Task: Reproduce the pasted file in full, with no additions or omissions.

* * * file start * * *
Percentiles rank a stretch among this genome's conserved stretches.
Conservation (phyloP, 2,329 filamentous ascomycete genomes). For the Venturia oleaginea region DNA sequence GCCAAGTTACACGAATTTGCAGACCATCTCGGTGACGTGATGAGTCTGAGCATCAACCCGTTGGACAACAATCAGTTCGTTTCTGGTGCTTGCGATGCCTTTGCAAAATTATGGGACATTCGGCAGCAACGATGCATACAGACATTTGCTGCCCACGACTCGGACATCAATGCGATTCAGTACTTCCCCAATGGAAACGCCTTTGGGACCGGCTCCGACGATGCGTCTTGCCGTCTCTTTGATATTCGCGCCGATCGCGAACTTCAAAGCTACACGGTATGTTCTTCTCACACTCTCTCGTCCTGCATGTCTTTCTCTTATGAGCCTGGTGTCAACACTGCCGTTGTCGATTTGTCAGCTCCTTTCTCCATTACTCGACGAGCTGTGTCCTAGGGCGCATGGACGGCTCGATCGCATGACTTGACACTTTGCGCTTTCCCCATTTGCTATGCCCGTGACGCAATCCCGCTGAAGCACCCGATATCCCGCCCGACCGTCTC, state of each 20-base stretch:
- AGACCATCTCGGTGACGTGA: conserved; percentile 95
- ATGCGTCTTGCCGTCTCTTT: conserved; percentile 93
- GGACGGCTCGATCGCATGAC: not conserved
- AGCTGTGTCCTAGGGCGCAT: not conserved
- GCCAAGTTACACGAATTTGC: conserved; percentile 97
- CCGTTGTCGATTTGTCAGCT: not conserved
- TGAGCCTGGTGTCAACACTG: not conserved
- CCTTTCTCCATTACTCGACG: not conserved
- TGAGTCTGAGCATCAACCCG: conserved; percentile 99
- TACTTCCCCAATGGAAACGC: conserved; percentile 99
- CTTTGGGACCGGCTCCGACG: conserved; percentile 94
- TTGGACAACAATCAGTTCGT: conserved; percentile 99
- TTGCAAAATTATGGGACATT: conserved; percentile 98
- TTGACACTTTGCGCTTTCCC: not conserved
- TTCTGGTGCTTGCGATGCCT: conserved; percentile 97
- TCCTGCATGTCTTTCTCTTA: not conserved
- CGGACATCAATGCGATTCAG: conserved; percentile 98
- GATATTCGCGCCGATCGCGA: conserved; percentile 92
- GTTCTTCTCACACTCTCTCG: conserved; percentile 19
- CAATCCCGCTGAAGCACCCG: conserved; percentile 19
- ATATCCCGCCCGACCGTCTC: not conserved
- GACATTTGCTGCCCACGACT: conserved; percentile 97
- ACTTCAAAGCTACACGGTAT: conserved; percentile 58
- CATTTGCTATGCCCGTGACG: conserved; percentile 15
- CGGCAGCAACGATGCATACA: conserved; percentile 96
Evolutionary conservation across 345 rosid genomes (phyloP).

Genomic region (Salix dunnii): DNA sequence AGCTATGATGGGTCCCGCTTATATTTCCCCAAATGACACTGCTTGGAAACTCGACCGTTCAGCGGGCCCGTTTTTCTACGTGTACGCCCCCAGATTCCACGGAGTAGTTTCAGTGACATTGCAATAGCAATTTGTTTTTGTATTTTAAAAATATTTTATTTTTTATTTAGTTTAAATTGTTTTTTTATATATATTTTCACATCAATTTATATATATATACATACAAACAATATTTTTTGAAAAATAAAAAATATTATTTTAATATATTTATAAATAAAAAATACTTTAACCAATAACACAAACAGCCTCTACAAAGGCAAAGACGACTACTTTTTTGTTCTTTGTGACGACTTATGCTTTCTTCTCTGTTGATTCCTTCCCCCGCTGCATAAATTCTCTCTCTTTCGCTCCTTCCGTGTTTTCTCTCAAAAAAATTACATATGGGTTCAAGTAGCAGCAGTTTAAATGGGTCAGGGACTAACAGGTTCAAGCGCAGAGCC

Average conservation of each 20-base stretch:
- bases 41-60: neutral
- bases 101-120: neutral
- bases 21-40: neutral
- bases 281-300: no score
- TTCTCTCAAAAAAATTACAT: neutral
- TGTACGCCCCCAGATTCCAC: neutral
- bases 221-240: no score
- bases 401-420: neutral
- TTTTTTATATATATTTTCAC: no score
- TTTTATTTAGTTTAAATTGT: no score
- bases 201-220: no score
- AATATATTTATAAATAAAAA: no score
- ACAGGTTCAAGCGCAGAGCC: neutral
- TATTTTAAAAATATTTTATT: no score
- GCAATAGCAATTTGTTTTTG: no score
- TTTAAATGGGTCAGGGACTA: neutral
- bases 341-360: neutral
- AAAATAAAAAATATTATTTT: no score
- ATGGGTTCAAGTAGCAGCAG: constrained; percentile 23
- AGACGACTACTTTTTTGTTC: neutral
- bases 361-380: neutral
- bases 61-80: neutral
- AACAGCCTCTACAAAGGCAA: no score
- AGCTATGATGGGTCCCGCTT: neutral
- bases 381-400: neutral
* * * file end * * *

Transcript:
Percentiles rank a stretch among this genome's conserved stretches.
Conservation (phyloP, 2,329 filamentous ascomycete genomes). For the Venturia oleaginea region DNA sequence GCCAAGTTACACGAATTTGCAGACCATCTCGGTGACGTGATGAGTCTGAGCATCAACCCGTTGGACAACAATCAGTTCGTTTCTGGTGCTTGCGATGCCTTTGCAAAATTATGGGACATTCGGCAGCAACGATGCATACAGACATTTGCTGCCCACGACTCGGACATCAATGCGATTCAGTACTTCCCCAATGGAAACGCCTTTGGGACCGGCTCCGACGATGCGTCTTGCCGTCTCTTTGATATTCGCGCCGATCGCGAACTTCAAAGCTACACGGTATGTTCTTCTCACACTCTCTCGTCCTGCATGTCTTTCTCTTATGAGCCTGGTGTCAACACTGCCGTTGTCGATTTGTCAGCTCCTTTCTCCATTACTCGACGAGCTGTGTCCTAGGGCGCATGGACGGCTCGATCGCATGACTTGACACTTTGCGCTTTCCCCATTTGCTATGCCCGTGACGCAATCCCGCTGAAGCACCCGATATCCCGCCCGACCGTCTC, state of each 20-base stretch:
- AGACCATCTCGGTGACGTGA: conserved; percentile 95
- ATGCGTCTTGCCGTCTCTTT: conserved; percentile 93
- GGACGGCTCGATCGCATGAC: not conserved
- AGCTGTGTCCTAGGGCGCAT: not conserved
- GCCAAGTTACACGAATTTGC: conserved; percentile 97
- CCGTTGTCGATTTGTCAGCT: not conserved
- TGAGCCTGGTGTCAACACTG: not conserved
- CCTTTCTCCATTACTCGACG: not conserved
- TGAGTCTGAGCATCAACCCG: conserved; percentile 99
- TACTTCCCCAATGGAAACGC: conserved; percentile 99
- CTTTGGGACCGGCTCCGACG: conserved; percentile 94
- TTGGACAACAATCAGTTCGT: conserved; percentile 99
- TTGCAAAATTATGGGACATT: conserved; percentile 98
- TTGACACTTTGCGCTTTCCC: not conserved
- TTCTGGTGCTTGCGATGCCT: conserved; percentile 97
- TCCTGCATGTCTTTCTCTTA: not conserved
- CGGACATCAATGCGATTCAG: conserved; percentile 98
- GATATTCGCGCCGATCGCGA: conserved; percentile 92
- GTTCTTCTCACACTCTCTCG: conserved; percentile 19
- CAATCCCGCTGAAGCACCCG: conserved; percentile 19
- ATATCCCGCCCGACCGTCTC: not conserved
- GACATTTGCTGCCCACGACT: conserved; percentile 97
- ACTTCAAAGCTACACGGTAT: conserved; percentile 58
- CATTTGCTATGCCCGTGACG: conserved; percentile 15
- CGGCAGCAACGATGCATACA: conserved; percentile 96
Evolutionary conservation across 345 rosid genomes (phyloP).

Genomic region (Salix dunnii): DNA sequence AGCTATGATGGGTCCCGCTTATATTTCCCCAAATGACACTGCTTGGAAACTCGACCGTTCAGCGGGCCCGTTTTTCTACGTGTACGCCCCCAGATTCCACGGAGTAGTTTCAGTGACATTGCAATAGCAATTTGTTTTTGTATTTTAAAAATATTTTATTTTTTATTTAGTTTAAATTGTTTTTTTATATATATTTTCACATCAATTTATATATATATACATACAAACAATATTTTTTGAAAAATAAAAAATATTATTTTAATATATTTATAAATAAAAAATACTTTAACCAATAACACAAACAGCCTCTACAAAGGCAAAGACGACTACTTTTTTGTTCTTTGTGACGACTTATGCTTTCTTCTCTGTTGATTCCTTCCCCCGCTGCATAAATTCTCTCTCTTTCGCTCCTTCCGTGTTTTCTCTCAAAAAAATTACATATGGGTTCAAGTAGCAGCAGTTTAAATGGGTCAGGGACTAACAGGTTCAAGCGCAGAGCC

Average conservation of each 20-base stretch:
- bases 41-60: neutral
- bases 101-120: neutral
- bases 21-40: neutral
- bases 281-300: no score
- TTCTCTCAAAAAAATTACAT: neutral
- TGTACGCCCCCAGATTCCAC: neutral
- bases 221-240: no score
- bases 401-420: neutral
- TTTTTTATATATATTTTCAC: no score
- TTTTATTTAGTTTAAATTGT: no score
- bases 201-220: no score
- AATATATTTATAAATAAAAA: no score
- ACAGGTTCAAGCGCAGAGCC: neutral
- TATTTTAAAAATATTTTATT: no score
- GCAATAGCAATTTGTTTTTG: no score
- TTTAAATGGGTCAGGGACTA: neutral
- bases 341-360: neutral
- AAAATAAAAAATATTATTTT: no score
- ATGGGTTCAAGTAGCAGCAG: constrained; percentile 23
- AGACGACTACTTTTTTGTTC: neutral
- bases 361-380: neutral
- bases 61-80: neutral
- AACAGCCTCTACAAAGGCAA: no score
- AGCTATGATGGGTCCCGCTT: neutral
- bases 381-400: neutral